Declining openness major threat to global competitiveness: report
Updated: 2016-09-29 10:12
GENEVA - A 10-year decline in the openness of economies at all stages of development poses a risk to countries' ability to grow and innovate, according to The Global Competitiveness Report 2016 to 2017, published on Wednesday by the World Economic Forum(WEF).
The trend, which is based on perception data from the Global Competitiveness Index, was gradual and was attributed mainly to a rise in non-tariff barriers.
"Declining openness in the global economy is harming competitiveness and making it harder for leaders to drive sustainable, inclusive growth," said Klaus Schwab, WEF founder and executive chairman.
WEF's competitiveness report is an annual assessment of the factors driving productivity and prosperity in more than 130 economies. According to the latest report, for the eighth consecutive year, Switzerland ranks as the most competitive economy in the world, narrowly ahead of Singapore and the United States. Following them is The Netherlands and then Germany.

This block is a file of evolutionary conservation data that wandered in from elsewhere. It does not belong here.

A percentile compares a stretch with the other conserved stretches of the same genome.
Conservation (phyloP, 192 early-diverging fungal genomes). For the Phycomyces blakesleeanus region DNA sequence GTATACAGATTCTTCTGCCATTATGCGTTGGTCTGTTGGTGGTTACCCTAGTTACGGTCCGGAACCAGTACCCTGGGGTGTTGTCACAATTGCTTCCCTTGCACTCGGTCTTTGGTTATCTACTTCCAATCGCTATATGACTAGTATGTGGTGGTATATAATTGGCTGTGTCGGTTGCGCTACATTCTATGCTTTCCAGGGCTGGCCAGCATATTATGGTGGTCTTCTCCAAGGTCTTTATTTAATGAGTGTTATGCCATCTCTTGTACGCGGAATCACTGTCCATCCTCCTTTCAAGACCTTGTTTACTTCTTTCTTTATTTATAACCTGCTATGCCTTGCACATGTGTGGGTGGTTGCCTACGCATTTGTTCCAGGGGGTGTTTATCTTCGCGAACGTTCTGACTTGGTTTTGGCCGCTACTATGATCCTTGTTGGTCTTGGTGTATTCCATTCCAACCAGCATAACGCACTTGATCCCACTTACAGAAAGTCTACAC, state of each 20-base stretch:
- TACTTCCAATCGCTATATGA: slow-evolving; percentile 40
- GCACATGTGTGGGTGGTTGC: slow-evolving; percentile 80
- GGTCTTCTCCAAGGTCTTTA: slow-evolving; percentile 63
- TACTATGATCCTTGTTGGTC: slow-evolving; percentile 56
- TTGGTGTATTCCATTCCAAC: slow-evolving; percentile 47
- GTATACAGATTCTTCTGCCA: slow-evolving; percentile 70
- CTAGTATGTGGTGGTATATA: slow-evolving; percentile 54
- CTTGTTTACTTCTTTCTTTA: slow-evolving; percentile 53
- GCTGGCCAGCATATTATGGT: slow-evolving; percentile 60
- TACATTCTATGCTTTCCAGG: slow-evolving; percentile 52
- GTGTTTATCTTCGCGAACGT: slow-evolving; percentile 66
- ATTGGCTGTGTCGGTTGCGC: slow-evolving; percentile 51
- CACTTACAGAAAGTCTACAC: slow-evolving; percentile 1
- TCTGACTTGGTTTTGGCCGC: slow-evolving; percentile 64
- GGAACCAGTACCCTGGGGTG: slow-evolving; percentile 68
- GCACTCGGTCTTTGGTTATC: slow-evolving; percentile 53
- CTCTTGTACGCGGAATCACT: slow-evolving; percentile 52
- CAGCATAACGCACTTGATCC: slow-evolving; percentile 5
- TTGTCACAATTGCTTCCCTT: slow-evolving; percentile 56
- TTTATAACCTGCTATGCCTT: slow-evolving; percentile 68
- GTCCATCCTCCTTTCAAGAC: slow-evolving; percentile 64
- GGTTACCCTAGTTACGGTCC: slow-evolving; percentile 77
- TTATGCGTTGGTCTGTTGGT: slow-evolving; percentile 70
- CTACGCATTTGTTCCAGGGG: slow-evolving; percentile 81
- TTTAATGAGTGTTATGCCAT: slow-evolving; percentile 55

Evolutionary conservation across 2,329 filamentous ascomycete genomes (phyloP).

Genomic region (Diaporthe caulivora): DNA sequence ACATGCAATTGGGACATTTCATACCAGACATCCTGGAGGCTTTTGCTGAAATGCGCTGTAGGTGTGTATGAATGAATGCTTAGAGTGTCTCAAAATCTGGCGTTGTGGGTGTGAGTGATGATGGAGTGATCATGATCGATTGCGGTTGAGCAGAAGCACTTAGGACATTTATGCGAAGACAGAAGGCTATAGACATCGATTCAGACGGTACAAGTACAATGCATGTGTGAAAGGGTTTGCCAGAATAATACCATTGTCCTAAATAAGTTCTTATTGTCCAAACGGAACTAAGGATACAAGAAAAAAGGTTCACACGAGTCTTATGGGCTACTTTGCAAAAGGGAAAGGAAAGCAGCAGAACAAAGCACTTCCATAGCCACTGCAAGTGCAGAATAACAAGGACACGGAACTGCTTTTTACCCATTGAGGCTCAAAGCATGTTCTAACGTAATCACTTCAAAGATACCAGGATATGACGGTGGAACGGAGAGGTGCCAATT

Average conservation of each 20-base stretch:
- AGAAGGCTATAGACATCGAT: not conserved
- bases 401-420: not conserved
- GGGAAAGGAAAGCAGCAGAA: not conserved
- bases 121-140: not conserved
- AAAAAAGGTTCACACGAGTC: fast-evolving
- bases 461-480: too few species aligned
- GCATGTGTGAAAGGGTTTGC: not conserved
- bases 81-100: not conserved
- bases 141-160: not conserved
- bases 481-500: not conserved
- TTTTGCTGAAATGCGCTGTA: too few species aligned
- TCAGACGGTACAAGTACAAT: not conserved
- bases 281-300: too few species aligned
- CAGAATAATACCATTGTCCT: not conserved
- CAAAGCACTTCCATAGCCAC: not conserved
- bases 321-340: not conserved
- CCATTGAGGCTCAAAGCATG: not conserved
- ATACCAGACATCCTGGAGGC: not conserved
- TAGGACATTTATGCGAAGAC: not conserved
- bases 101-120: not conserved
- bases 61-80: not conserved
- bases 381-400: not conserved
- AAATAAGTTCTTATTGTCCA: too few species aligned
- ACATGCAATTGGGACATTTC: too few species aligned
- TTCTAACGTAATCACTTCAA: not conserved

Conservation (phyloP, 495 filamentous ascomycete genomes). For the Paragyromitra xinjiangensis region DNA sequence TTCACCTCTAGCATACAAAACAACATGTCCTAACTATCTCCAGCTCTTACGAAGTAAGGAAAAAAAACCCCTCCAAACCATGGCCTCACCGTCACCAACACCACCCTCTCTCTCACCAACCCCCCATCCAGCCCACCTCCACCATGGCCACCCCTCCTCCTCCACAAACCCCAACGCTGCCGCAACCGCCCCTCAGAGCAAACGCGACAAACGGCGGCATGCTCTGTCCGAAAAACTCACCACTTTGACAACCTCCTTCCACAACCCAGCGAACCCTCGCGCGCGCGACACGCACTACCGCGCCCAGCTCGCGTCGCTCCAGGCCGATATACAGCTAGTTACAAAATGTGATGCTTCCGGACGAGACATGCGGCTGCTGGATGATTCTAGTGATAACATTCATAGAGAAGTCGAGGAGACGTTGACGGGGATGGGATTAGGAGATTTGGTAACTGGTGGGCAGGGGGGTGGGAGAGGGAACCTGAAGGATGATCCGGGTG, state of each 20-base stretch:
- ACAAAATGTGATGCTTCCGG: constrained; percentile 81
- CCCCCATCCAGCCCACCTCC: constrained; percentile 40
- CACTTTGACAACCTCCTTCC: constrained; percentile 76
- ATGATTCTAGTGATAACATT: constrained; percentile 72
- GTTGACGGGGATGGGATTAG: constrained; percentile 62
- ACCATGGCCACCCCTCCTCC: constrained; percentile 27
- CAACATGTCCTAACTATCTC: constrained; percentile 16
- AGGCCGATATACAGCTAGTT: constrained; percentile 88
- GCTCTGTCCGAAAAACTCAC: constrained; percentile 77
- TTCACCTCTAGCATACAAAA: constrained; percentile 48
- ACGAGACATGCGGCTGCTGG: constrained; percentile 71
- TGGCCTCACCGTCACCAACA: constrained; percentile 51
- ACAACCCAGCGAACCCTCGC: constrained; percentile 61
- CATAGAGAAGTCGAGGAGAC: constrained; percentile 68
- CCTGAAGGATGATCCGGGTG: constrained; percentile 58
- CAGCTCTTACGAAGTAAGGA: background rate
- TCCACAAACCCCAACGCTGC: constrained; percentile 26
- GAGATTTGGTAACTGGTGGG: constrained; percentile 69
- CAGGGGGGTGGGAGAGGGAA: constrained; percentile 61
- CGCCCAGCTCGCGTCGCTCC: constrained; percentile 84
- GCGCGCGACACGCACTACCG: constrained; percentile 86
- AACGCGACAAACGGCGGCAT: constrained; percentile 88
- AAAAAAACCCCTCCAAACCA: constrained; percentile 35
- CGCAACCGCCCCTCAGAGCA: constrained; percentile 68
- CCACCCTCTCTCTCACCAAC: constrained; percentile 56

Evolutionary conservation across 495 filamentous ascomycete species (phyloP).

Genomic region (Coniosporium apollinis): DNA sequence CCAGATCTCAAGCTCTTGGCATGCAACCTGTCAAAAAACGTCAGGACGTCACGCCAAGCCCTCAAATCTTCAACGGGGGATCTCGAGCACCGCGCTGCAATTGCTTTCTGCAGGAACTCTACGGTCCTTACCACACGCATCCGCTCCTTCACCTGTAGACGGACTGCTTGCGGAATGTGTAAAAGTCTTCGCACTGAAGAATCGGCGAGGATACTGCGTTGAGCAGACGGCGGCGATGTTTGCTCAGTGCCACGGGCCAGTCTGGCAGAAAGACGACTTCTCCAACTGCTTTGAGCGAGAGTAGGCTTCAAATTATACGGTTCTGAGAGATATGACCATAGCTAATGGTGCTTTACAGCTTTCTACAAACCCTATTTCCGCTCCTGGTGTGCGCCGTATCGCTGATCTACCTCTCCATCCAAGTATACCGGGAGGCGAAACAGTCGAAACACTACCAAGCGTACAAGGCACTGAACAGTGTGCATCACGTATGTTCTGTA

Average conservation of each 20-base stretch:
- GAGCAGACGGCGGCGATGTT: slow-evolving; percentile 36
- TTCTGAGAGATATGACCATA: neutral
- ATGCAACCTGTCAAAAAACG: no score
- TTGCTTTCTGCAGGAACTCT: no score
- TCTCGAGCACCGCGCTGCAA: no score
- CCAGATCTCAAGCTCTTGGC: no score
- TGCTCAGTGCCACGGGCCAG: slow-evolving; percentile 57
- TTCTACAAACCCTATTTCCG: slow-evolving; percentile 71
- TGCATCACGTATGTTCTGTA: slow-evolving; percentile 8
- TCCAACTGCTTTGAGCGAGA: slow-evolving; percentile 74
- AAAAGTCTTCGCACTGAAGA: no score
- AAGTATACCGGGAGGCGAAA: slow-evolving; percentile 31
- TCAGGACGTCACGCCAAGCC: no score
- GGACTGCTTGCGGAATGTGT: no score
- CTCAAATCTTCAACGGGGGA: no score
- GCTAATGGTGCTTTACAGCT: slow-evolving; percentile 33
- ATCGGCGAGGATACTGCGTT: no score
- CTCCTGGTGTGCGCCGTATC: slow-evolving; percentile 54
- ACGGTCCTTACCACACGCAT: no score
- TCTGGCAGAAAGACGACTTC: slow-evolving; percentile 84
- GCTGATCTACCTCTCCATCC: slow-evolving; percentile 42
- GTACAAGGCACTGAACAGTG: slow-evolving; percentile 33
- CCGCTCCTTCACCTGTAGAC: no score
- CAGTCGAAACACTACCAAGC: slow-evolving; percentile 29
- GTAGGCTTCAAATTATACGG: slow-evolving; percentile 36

China retains its 28th rank for the third year in a row, remaining top among the BRICS grouping. Its overall score improves, thanks to progress of the country's innovation ecosystem.
Yet the country still lags behind in technological readiness despite a significant improvement since last year.
The report suggested that a more widespread adoption of technology by business and the population at large in the country would increase productivity and create a more fertile innovation ecosystem.
The report also sheds light on why quantitative easing and other monetary policy measures have been insufficient in reigniting long-term growth for the world's advanced economies.
The report finds that interventions by less competitive economies failed to generate the same effect as those performed in economies with high scores, suggesting that strong underlying competitiveness is a key requirement for successful monetary stimulus.
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